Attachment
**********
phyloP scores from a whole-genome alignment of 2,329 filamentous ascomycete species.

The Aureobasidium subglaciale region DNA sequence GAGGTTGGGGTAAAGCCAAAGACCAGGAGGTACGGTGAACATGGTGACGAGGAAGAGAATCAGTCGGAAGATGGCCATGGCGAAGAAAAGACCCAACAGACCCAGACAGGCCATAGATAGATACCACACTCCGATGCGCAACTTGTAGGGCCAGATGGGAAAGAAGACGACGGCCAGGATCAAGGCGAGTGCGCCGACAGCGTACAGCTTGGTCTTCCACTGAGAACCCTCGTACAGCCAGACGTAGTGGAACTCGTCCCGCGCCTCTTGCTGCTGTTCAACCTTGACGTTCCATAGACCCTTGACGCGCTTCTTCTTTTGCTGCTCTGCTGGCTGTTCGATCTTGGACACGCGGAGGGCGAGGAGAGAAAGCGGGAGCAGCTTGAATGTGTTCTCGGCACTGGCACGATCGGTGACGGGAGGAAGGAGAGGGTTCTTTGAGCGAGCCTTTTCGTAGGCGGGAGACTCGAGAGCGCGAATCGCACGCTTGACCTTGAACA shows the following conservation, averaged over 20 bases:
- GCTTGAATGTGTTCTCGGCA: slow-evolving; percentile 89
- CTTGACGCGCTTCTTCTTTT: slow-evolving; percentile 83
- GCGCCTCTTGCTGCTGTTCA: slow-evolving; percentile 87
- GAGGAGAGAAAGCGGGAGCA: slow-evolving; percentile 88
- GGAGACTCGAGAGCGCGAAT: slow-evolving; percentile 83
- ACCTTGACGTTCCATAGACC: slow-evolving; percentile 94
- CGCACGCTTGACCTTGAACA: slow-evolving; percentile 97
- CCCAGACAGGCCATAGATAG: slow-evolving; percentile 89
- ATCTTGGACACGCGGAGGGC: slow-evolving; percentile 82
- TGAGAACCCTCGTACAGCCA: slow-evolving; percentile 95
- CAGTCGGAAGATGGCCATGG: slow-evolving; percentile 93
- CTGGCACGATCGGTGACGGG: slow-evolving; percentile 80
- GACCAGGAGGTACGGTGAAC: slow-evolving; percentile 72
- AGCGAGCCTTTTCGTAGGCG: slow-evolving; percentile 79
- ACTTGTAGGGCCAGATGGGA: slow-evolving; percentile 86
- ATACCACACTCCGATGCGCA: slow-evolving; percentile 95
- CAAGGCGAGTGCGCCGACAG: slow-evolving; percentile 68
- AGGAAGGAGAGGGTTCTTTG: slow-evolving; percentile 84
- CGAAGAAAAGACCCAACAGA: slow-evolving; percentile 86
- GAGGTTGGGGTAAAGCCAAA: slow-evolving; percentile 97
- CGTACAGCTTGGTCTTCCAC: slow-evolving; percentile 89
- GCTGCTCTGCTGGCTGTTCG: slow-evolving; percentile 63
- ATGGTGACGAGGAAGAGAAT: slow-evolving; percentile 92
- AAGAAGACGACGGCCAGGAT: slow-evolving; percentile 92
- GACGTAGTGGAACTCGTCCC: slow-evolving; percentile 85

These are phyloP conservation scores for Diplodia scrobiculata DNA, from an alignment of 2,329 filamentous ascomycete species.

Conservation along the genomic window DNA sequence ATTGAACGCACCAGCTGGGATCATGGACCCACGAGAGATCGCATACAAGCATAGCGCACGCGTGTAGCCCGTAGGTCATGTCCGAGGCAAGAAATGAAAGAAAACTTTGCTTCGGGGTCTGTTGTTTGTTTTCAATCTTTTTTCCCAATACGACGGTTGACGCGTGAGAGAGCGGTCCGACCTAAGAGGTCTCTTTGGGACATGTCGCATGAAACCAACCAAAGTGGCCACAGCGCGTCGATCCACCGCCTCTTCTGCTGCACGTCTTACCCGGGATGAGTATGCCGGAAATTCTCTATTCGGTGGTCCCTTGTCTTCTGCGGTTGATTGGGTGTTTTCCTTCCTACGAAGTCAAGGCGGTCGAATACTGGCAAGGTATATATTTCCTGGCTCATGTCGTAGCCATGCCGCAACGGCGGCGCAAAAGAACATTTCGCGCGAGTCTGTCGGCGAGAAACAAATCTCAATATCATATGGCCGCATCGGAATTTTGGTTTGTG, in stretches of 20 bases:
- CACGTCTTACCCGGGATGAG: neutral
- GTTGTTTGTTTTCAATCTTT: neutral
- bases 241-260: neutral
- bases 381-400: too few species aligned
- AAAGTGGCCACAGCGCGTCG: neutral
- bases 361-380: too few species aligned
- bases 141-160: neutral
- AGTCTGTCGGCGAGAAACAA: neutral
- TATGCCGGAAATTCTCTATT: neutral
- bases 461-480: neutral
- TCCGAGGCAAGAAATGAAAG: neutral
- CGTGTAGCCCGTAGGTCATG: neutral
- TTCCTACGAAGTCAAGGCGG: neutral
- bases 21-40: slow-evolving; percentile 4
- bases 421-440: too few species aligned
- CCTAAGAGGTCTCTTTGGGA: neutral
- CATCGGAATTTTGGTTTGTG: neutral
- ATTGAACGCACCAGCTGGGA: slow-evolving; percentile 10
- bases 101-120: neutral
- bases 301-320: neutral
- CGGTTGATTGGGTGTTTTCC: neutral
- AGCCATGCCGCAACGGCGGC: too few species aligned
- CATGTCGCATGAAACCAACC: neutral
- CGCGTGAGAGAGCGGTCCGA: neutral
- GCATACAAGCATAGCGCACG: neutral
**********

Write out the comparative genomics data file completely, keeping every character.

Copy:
phyloP scores from a whole-genome alignment of 2,329 filamentous ascomycete species.

The Aureobasidium subglaciale region DNA sequence GAGGTTGGGGTAAAGCCAAAGACCAGGAGGTACGGTGAACATGGTGACGAGGAAGAGAATCAGTCGGAAGATGGCCATGGCGAAGAAAAGACCCAACAGACCCAGACAGGCCATAGATAGATACCACACTCCGATGCGCAACTTGTAGGGCCAGATGGGAAAGAAGACGACGGCCAGGATCAAGGCGAGTGCGCCGACAGCGTACAGCTTGGTCTTCCACTGAGAACCCTCGTACAGCCAGACGTAGTGGAACTCGTCCCGCGCCTCTTGCTGCTGTTCAACCTTGACGTTCCATAGACCCTTGACGCGCTTCTTCTTTTGCTGCTCTGCTGGCTGTTCGATCTTGGACACGCGGAGGGCGAGGAGAGAAAGCGGGAGCAGCTTGAATGTGTTCTCGGCACTGGCACGATCGGTGACGGGAGGAAGGAGAGGGTTCTTTGAGCGAGCCTTTTCGTAGGCGGGAGACTCGAGAGCGCGAATCGCACGCTTGACCTTGAACA shows the following conservation, averaged over 20 bases:
- GCTTGAATGTGTTCTCGGCA: slow-evolving; percentile 89
- CTTGACGCGCTTCTTCTTTT: slow-evolving; percentile 83
- GCGCCTCTTGCTGCTGTTCA: slow-evolving; percentile 87
- GAGGAGAGAAAGCGGGAGCA: slow-evolving; percentile 88
- GGAGACTCGAGAGCGCGAAT: slow-evolving; percentile 83
- ACCTTGACGTTCCATAGACC: slow-evolving; percentile 94
- CGCACGCTTGACCTTGAACA: slow-evolving; percentile 97
- CCCAGACAGGCCATAGATAG: slow-evolving; percentile 89
- ATCTTGGACACGCGGAGGGC: slow-evolving; percentile 82
- TGAGAACCCTCGTACAGCCA: slow-evolving; percentile 95
- CAGTCGGAAGATGGCCATGG: slow-evolving; percentile 93
- CTGGCACGATCGGTGACGGG: slow-evolving; percentile 80
- GACCAGGAGGTACGGTGAAC: slow-evolving; percentile 72
- AGCGAGCCTTTTCGTAGGCG: slow-evolving; percentile 79
- ACTTGTAGGGCCAGATGGGA: slow-evolving; percentile 86
- ATACCACACTCCGATGCGCA: slow-evolving; percentile 95
- CAAGGCGAGTGCGCCGACAG: slow-evolving; percentile 68
- AGGAAGGAGAGGGTTCTTTG: slow-evolving; percentile 84
- CGAAGAAAAGACCCAACAGA: slow-evolving; percentile 86
- GAGGTTGGGGTAAAGCCAAA: slow-evolving; percentile 97
- CGTACAGCTTGGTCTTCCAC: slow-evolving; percentile 89
- GCTGCTCTGCTGGCTGTTCG: slow-evolving; percentile 63
- ATGGTGACGAGGAAGAGAAT: slow-evolving; percentile 92
- AAGAAGACGACGGCCAGGAT: slow-evolving; percentile 92
- GACGTAGTGGAACTCGTCCC: slow-evolving; percentile 85

These are phyloP conservation scores for Diplodia scrobiculata DNA, from an alignment of 2,329 filamentous ascomycete species.

Conservation along the genomic window DNA sequence ATTGAACGCACCAGCTGGGATCATGGACCCACGAGAGATCGCATACAAGCATAGCGCACGCGTGTAGCCCGTAGGTCATGTCCGAGGCAAGAAATGAAAGAAAACTTTGCTTCGGGGTCTGTTGTTTGTTTTCAATCTTTTTTCCCAATACGACGGTTGACGCGTGAGAGAGCGGTCCGACCTAAGAGGTCTCTTTGGGACATGTCGCATGAAACCAACCAAAGTGGCCACAGCGCGTCGATCCACCGCCTCTTCTGCTGCACGTCTTACCCGGGATGAGTATGCCGGAAATTCTCTATTCGGTGGTCCCTTGTCTTCTGCGGTTGATTGGGTGTTTTCCTTCCTACGAAGTCAAGGCGGTCGAATACTGGCAAGGTATATATTTCCTGGCTCATGTCGTAGCCATGCCGCAACGGCGGCGCAAAAGAACATTTCGCGCGAGTCTGTCGGCGAGAAACAAATCTCAATATCATATGGCCGCATCGGAATTTTGGTTTGTG, in stretches of 20 bases:
- CACGTCTTACCCGGGATGAG: neutral
- GTTGTTTGTTTTCAATCTTT: neutral
- bases 241-260: neutral
- bases 381-400: too few species aligned
- AAAGTGGCCACAGCGCGTCG: neutral
- bases 361-380: too few species aligned
- bases 141-160: neutral
- AGTCTGTCGGCGAGAAACAA: neutral
- TATGCCGGAAATTCTCTATT: neutral
- bases 461-480: neutral
- TCCGAGGCAAGAAATGAAAG: neutral
- CGTGTAGCCCGTAGGTCATG: neutral
- TTCCTACGAAGTCAAGGCGG: neutral
- bases 21-40: slow-evolving; percentile 4
- bases 421-440: too few species aligned
- CCTAAGAGGTCTCTTTGGGA: neutral
- CATCGGAATTTTGGTTTGTG: neutral
- ATTGAACGCACCAGCTGGGA: slow-evolving; percentile 10
- bases 101-120: neutral
- bases 301-320: neutral
- CGGTTGATTGGGTGTTTTCC: neutral
- AGCCATGCCGCAACGGCGGC: too few species aligned
- CATGTCGCATGAAACCAACC: neutral
- CGCGTGAGAGAGCGGTCCGA: neutral
- GCATACAAGCATAGCGCACG: neutral